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Despite our unchallenged domination over the whole of the animal kingdom we must face the facts: mankind’s most secret and shameful dream is that of becoming the equal of all creatures, which through the ages we have done our best to take advantage of. Since the dawn of humanity, as evidenced on the walls of caves decorated with paintings of aurochs and antelopes, our fascination with the power and supernatural abilities of animals has never wavered.
At this time when advances in science and technology give mankind the powers of a Mister Hyde, admiration for unadulterated forces of nature has become so strong that we are doubtlessly witnessing the dawning of a new and exciting era, in which fauna, flora and other elements in nature are undoubtedly vanquishing technological progress, unless this progress serves only to reveal their unlimited and disquieting potential, as evidenced by the latest research in biomimicry, the imitation of nature for the purpose of solving complex human problems.
In 1738 in the Italian city of Messina, dogs howled only a few minutes before an earthquake struck which destroyed the city and killed more than 50,000 people. It was also only a few minutes before a 1920 earthquake in Lansberg in Germany that bees abandoned their hives and took refuge in the relatively calm air. On the other hand storks flew in wide circles before an earthquake which destroyed 20,000 houses in Greece in 1953, warning the population a half hour before the disaster struck. There were only 27 deaths.
In the 1960s a man was sitting in a café playing cards somewhere in the United States. But his dog bothered him continuously with his restlessness, his barking and brusque, random movements about the room. When he couldn’t take it any longer the man left the café with his dog. No sooner had he crossed the threshold the ceiling caved in, burying everyone inside.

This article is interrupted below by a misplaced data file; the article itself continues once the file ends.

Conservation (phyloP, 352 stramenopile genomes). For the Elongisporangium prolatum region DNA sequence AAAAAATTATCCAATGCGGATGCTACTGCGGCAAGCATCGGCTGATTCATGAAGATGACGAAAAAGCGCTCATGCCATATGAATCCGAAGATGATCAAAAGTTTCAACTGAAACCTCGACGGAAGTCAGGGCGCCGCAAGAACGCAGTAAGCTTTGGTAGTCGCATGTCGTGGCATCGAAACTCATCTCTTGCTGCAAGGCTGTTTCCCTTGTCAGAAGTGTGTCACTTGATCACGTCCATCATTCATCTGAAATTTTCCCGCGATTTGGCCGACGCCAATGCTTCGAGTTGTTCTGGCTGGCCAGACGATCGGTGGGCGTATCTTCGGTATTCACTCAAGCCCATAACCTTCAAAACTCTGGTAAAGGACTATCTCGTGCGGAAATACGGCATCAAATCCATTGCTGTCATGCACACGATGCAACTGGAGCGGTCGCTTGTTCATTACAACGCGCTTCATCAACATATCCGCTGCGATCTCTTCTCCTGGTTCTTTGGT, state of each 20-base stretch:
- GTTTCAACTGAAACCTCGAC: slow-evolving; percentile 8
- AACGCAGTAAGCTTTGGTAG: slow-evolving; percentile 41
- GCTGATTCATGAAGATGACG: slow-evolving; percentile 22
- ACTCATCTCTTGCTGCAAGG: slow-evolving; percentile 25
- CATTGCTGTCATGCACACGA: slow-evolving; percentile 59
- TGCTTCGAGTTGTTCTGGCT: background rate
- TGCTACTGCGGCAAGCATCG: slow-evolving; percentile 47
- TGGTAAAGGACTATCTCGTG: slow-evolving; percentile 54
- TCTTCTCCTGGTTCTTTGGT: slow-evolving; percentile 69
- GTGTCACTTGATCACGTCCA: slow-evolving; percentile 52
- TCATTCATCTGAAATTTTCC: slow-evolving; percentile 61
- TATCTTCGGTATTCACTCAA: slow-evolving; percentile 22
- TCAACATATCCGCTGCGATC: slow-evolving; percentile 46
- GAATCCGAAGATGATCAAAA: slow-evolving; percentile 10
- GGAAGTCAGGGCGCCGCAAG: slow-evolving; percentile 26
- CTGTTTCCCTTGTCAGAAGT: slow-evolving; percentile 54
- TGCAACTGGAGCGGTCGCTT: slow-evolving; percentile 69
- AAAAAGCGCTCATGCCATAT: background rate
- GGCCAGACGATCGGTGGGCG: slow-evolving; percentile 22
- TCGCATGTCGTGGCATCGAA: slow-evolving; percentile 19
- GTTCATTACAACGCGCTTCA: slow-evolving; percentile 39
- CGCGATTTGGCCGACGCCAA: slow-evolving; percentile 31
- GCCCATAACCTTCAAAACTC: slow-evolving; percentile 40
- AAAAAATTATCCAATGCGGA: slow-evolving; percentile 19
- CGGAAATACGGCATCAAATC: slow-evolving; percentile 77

As concerns animals’ extra-sensory powers they can sense, like warning signs of unusual events, changes in humidity, changes in magnetic fields, ultrasound and infra sounds. In the purely physical domain they are capable of extraordinary performances. Emperor penguins can go without eating for months on end in extreme weather conditions, hyenas can crush elephants’ bones with their jaws capable of exerting a pressure of three tons per centimeter, tigers can swim 30 kilometers offshore, they can easily jump ten meters high, or throw a baby giraffe weighing 150 kilos six meters up in the air, and it is not uncommon to see cheetahs reach 115 kph while running.
Patrick Villas is an internationally famous painter and sculptor, fascinated by wild animals. While elephants and ostriches have been part of his menagerie, it’s around the wild cat family that he created his remarkable body of work. Represented in Paris by the discerning and enthusiastic Bayart Gallery, the Belgian artist lives and works in the Vosges Mountains, was quite successful organizing art events in his country and has enjoyed considerable commercial success with his paintings. But for the moment, in the inspiring calm of his large studio he works on his sculptures, like an echo of lions’ growling and roaring. And what sculpture! The whole explosive power or on the other hand, reserve and discretion of panthers, leopards, jaguars and cheetahs color his patinated bronze sculptures, whose form rises from the modeling wax, clay, and more recently, papier-mâché.
He who could be described as pantheist researcher and who knows well how to channel the pure energy of wild beasts was for a few years a special guest at the Antwerp zoo. He has watched his favorite subjects so much that he hardly needs to head off to Tanzania or Kenya to capture the beauty of a cheetah in full gallop. He knows their anatomy so well that that he mentally grasp the slightest muscular twinge of these impressive predators.
Like these wild and natural beasts whose power rises from their loins like a vibrating wave, Patrick Villas also sculpts the human body, a body as powerful as it is vulnerable, linked to original forces. It’s clear evidence that mankind’s future is among animals.
Patrick Villas is represented by the Galerie Bayart: 17 rue des Beaux Arts, 75006 Paris; 03 44 20 44 25